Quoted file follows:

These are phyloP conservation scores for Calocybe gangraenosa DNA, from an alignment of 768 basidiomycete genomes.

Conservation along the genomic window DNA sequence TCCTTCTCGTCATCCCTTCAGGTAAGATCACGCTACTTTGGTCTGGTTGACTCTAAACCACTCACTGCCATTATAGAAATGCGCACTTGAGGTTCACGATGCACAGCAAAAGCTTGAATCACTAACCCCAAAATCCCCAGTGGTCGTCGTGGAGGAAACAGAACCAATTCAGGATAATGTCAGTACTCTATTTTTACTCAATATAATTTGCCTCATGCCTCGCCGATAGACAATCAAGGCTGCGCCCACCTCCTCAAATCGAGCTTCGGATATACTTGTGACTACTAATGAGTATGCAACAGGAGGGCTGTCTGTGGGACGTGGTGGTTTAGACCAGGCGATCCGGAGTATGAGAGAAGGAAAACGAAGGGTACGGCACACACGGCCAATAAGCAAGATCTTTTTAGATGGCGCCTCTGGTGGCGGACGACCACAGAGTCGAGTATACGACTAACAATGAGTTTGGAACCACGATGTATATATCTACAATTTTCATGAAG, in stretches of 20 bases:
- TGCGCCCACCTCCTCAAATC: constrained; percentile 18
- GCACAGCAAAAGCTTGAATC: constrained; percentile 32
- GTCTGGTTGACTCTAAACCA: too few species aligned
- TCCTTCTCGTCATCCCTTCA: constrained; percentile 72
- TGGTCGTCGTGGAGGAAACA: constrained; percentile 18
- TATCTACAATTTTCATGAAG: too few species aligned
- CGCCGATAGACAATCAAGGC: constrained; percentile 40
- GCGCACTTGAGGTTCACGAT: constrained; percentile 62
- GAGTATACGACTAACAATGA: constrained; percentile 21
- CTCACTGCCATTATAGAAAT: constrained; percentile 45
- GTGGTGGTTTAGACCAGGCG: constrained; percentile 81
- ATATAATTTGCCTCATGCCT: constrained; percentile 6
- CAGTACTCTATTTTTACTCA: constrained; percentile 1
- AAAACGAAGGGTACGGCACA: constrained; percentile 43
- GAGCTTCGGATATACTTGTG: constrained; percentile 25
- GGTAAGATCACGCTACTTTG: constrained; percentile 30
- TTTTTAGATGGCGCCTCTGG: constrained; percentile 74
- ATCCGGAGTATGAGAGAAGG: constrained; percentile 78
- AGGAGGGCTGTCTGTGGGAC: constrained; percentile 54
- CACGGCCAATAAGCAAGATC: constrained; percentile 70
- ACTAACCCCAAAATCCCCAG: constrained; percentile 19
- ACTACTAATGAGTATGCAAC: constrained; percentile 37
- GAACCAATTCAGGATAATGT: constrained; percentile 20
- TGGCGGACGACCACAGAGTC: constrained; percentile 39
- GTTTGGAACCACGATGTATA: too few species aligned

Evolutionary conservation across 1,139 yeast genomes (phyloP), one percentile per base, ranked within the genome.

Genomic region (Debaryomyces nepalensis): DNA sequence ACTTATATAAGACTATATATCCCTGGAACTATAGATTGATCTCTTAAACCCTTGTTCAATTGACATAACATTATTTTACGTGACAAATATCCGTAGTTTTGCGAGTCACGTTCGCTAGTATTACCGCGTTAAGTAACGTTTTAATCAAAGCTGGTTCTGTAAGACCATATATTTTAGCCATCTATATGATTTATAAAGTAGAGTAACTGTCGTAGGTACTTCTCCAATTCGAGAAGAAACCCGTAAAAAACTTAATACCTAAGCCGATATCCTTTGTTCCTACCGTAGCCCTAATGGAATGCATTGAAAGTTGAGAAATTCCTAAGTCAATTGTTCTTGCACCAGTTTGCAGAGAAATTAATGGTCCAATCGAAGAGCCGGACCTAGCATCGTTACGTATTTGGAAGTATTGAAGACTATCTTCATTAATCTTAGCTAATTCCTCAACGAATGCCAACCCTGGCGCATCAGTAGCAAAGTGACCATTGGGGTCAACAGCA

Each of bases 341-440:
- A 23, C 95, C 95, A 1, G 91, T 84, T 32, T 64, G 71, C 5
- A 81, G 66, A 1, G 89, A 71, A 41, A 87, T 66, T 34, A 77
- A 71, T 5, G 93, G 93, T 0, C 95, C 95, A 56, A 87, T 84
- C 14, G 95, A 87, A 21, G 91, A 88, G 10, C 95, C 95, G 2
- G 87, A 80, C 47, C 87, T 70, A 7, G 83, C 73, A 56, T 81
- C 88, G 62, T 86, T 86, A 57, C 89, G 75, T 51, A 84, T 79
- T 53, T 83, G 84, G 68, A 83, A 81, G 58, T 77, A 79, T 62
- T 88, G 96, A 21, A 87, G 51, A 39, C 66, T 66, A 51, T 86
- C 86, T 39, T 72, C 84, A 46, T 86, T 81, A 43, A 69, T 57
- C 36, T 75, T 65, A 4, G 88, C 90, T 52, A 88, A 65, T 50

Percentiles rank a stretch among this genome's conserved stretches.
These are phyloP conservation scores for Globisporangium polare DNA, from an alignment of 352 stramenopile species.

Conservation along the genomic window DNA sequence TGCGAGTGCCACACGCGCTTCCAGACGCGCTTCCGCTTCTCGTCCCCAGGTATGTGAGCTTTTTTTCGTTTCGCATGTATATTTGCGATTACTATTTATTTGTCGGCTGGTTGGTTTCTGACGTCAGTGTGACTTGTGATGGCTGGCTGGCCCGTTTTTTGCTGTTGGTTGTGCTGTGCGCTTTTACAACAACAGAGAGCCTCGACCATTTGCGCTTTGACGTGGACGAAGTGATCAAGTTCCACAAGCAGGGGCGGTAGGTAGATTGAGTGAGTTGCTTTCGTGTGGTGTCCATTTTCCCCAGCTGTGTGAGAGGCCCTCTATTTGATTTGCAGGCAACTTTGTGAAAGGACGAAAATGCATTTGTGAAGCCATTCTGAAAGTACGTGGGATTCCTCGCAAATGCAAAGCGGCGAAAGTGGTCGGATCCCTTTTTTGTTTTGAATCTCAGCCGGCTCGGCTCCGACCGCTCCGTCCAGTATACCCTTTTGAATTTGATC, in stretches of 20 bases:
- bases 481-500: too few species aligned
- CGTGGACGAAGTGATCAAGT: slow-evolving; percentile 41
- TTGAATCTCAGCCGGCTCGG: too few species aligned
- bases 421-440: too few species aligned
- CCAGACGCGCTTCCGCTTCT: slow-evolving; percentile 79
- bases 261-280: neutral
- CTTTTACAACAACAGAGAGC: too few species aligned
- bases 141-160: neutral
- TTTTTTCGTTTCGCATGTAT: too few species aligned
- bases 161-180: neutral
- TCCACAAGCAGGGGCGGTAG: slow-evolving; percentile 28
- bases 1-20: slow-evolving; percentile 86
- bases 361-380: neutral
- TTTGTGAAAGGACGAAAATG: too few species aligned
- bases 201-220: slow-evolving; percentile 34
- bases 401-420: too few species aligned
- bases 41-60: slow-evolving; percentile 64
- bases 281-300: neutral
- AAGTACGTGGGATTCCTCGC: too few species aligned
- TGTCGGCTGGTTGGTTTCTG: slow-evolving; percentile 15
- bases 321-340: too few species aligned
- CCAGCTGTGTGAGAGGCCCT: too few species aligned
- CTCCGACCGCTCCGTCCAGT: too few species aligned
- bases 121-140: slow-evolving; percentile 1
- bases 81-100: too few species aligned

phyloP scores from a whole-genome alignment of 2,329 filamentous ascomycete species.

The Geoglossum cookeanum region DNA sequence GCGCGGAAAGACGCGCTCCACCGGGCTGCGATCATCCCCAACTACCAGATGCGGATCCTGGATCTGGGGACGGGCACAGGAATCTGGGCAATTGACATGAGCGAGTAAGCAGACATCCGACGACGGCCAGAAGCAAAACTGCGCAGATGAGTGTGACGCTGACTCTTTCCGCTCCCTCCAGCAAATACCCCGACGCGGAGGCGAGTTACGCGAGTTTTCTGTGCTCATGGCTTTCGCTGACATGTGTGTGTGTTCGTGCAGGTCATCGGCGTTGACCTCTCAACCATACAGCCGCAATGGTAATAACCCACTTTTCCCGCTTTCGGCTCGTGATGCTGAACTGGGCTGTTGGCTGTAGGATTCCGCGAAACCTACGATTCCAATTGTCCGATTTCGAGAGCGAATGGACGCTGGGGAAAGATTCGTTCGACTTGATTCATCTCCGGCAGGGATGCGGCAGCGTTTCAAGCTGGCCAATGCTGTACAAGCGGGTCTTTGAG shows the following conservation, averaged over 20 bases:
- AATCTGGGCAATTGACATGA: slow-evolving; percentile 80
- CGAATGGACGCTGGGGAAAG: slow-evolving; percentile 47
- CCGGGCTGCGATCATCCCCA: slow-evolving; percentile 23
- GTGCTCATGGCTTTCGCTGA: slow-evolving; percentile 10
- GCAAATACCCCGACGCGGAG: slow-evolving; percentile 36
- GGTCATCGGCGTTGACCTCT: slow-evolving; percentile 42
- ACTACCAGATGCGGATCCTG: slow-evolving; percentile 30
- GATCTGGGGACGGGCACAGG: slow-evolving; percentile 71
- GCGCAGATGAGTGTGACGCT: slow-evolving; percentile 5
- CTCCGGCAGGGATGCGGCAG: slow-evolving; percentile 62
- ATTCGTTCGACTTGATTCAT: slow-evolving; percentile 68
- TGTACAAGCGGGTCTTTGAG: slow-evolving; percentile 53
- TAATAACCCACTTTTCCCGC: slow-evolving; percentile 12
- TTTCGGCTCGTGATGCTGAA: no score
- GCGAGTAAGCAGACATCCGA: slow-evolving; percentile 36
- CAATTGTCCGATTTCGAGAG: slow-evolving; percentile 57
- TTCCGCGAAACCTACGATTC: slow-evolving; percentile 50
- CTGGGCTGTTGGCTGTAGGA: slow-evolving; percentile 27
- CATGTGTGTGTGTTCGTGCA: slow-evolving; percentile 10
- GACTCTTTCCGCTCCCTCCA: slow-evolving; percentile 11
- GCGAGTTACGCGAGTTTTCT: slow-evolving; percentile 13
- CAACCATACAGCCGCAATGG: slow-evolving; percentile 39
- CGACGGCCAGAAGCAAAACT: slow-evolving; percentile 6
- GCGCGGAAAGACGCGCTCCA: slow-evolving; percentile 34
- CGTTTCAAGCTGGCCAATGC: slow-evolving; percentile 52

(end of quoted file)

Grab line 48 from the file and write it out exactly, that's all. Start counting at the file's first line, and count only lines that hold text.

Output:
- CCAGACGCGCTTCCGCTTCT: slow-evolving; percentile 79